We did not have a leader in our group but a coordinator for each project. However, it could be said that we were self-governed but in certain cases some problems appeared since all members were not mature enough to understand e.g. that the timely delivery of projects is important otherwise our mark would be lower.

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Climate – culture – trust

Cohesion and the effective operation of the group require a suitable, favourable climate – culture which must be characterized by the collective feeling, faith in cooperation, mutual respect and trust, the willingness to contribute to the group, the high moral of the members and finally by open and honest communication (Donellon et al. 1986:51)

There was open communication in our team and the willingness to contribute was high since all of us wanted to get a high mark.

Roles of team members

For each team member there is a specific role which is directly related to the materialization of the project and the team goals. This role essentially involves duties and responsibilities, actions and attitudes of the member.

There is often confusion between the perceived role i.e. what the member perceives as his/her role and the expected one i.e. what role the group expects a member to play. It can also create a conflict of roles i.e. to have a difference between the perceived role and the performed one i.e. what the individual should do. The conflict and confusion of roles creates negative impact on satisfaction, motivation and organizational loyalty of employees (Zaccaro 1995:33).

As mentioned above, there was one coordinator for each project and task allocation defined the roles of each member.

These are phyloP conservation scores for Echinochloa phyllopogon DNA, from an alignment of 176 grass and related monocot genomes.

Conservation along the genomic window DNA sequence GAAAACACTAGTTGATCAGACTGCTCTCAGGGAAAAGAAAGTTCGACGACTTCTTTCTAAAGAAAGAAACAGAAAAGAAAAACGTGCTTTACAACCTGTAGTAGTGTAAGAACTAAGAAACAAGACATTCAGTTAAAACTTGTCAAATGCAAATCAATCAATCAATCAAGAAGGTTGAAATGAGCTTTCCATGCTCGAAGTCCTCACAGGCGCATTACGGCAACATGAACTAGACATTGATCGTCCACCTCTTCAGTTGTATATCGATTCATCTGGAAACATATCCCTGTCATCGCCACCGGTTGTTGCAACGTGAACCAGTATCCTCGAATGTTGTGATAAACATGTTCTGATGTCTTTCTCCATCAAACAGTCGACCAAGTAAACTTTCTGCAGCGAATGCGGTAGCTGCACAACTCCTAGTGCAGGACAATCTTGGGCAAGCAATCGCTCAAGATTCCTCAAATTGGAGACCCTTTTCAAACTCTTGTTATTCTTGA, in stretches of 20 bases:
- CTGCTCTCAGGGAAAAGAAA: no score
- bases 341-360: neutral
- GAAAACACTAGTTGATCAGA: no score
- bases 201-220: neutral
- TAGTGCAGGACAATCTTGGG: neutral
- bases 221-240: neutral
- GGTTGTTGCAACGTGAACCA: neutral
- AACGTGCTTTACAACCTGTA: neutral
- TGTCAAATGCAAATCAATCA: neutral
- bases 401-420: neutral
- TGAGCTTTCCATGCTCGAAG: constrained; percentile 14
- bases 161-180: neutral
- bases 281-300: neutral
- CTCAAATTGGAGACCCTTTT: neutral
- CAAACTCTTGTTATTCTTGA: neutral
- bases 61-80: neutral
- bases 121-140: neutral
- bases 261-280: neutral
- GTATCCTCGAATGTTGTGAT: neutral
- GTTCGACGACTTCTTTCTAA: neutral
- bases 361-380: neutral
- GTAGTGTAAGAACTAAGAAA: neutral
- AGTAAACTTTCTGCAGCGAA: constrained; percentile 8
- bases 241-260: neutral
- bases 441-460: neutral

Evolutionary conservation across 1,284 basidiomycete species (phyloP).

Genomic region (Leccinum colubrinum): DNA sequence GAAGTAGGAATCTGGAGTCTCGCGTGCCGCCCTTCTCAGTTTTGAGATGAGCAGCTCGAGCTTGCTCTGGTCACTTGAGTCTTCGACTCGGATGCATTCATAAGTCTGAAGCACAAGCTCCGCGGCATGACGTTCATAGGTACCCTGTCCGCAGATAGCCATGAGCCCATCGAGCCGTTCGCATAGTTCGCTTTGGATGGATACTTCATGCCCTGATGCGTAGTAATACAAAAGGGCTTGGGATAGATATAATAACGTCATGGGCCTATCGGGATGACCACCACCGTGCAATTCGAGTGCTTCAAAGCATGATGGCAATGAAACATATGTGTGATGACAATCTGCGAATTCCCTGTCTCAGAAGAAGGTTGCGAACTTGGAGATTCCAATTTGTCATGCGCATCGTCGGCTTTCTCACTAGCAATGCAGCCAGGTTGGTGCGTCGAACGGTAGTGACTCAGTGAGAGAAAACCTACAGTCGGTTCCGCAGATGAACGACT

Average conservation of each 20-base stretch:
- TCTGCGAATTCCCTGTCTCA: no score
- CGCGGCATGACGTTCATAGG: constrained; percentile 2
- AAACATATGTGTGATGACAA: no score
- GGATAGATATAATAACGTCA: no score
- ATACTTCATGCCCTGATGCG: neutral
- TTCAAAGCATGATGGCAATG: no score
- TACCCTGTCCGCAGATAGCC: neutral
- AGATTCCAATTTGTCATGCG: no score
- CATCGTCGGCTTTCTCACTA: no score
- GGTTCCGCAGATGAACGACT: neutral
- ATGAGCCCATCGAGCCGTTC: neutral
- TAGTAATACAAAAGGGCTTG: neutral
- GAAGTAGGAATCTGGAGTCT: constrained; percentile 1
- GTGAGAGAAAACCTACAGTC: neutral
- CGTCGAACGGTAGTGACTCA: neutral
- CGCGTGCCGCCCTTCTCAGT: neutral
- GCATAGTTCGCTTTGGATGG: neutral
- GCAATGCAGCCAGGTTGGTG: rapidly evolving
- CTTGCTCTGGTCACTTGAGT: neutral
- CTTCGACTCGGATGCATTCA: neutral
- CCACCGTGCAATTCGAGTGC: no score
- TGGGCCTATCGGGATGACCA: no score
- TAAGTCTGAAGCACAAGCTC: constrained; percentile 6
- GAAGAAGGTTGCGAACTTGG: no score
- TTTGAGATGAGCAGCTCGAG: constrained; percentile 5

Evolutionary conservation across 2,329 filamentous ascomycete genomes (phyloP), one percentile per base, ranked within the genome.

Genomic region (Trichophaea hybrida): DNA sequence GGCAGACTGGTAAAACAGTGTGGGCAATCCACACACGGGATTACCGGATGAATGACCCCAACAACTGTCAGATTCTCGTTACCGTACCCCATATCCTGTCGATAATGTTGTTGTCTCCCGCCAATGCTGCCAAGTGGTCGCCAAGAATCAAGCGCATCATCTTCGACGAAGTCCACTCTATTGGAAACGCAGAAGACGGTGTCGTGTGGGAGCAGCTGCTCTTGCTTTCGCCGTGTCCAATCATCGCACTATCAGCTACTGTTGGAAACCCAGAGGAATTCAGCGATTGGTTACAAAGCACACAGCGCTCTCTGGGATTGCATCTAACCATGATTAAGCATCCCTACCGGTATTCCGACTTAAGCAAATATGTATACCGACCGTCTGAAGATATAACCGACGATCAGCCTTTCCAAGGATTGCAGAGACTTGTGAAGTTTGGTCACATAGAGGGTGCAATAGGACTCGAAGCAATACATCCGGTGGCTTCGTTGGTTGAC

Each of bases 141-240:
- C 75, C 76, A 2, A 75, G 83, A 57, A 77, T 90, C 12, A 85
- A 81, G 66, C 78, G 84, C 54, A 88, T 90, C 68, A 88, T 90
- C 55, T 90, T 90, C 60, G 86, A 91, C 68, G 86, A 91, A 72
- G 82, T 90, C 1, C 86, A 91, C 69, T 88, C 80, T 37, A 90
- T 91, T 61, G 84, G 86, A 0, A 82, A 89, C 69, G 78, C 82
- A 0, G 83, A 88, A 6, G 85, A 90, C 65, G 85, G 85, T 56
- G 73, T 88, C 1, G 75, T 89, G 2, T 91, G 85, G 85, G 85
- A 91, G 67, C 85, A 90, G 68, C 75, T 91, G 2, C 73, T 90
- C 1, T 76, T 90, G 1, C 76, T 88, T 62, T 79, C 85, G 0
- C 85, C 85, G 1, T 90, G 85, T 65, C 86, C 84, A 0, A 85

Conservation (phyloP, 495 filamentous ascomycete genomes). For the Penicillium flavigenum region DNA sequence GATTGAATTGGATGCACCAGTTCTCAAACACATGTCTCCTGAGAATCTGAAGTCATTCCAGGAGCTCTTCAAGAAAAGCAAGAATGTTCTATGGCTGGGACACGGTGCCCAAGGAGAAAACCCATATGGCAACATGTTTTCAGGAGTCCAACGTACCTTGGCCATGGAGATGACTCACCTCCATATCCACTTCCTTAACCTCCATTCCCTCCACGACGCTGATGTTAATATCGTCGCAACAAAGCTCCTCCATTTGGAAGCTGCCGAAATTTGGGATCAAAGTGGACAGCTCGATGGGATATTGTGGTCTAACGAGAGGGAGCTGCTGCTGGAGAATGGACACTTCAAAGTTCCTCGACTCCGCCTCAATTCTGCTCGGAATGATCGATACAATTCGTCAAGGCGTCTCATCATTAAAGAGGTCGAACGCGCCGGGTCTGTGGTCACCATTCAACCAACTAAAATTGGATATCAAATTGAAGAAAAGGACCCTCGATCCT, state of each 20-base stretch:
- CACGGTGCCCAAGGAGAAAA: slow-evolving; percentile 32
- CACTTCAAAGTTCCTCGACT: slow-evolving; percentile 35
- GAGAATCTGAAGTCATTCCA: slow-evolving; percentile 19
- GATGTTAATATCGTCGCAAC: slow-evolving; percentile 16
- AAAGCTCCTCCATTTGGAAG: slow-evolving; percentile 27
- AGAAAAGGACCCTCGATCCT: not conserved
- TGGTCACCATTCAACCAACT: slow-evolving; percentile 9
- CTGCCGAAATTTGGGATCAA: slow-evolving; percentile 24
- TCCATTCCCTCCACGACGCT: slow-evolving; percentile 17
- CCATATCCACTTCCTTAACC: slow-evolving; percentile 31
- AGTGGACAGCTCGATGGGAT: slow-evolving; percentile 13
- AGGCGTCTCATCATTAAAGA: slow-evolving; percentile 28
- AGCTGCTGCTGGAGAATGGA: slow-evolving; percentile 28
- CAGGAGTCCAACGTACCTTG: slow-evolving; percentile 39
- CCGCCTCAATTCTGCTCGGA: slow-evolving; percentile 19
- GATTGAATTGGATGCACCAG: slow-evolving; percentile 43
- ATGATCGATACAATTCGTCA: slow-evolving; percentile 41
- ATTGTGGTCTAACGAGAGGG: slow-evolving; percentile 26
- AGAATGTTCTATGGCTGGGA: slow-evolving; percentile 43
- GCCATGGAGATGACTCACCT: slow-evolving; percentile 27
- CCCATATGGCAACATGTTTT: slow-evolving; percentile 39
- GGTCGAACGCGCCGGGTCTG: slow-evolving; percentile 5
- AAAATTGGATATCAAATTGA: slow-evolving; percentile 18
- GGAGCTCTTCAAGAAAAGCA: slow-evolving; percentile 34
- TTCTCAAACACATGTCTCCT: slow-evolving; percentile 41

Communication – Information Flow

With communication, coordination, good relations among members, development of trust and resolution of disputes are achieved. There are three basic types of communication: a) the type of “chain” b) the type of “wheel” and c) the type of “network”(Argyris and Schoen 1996:300). The type of “chain” means that information is transferred from member to member in a succession link as it is in the chain. Thus, each member communicates only with members located in its “side”. The type of “wheel” means that there is a member (supervisor – leader) and each member communicates with him/her separately. Finally, the type of “network” means that all members communicate with all the other members. The effectiveness of each type of communication or flow of information depends on the goal of the group. The velocity of the information flow is obtained by the “chain” and “network.” For members’ satisfaction the “network” is the best type and the ‘wheel’ the worst.

Our type of communication was the “network” since our team was small and there was not a supervisor.

Ability to consent

The ability to achieve consensus is a crucial factor to the effective operation of the group. Consensus does not mean compromise. It has two dimensions that are interdependent. The first dimension relates to the feeling of “ownership” – participation of all team members on decisions and results regardless if they agree 100% with them or not. Secondly, consent is a process of collective decision in which:

A) All members participate and express their views freely

B) Dialogue is performed meaning that the idea of a member is added to the thought

of the other

C) Persuasion is achieved through arguments

D) All members are willing to contribute, to persuade and convince (Barney and Griffin 1992:68).

Consensus is critical to the effectiveness of the group since it implies high commitment of members to implement the decisions, high cohesion and satisfaction.

Consensus was also achieved since there was open communication and we had common goals.

Group decision making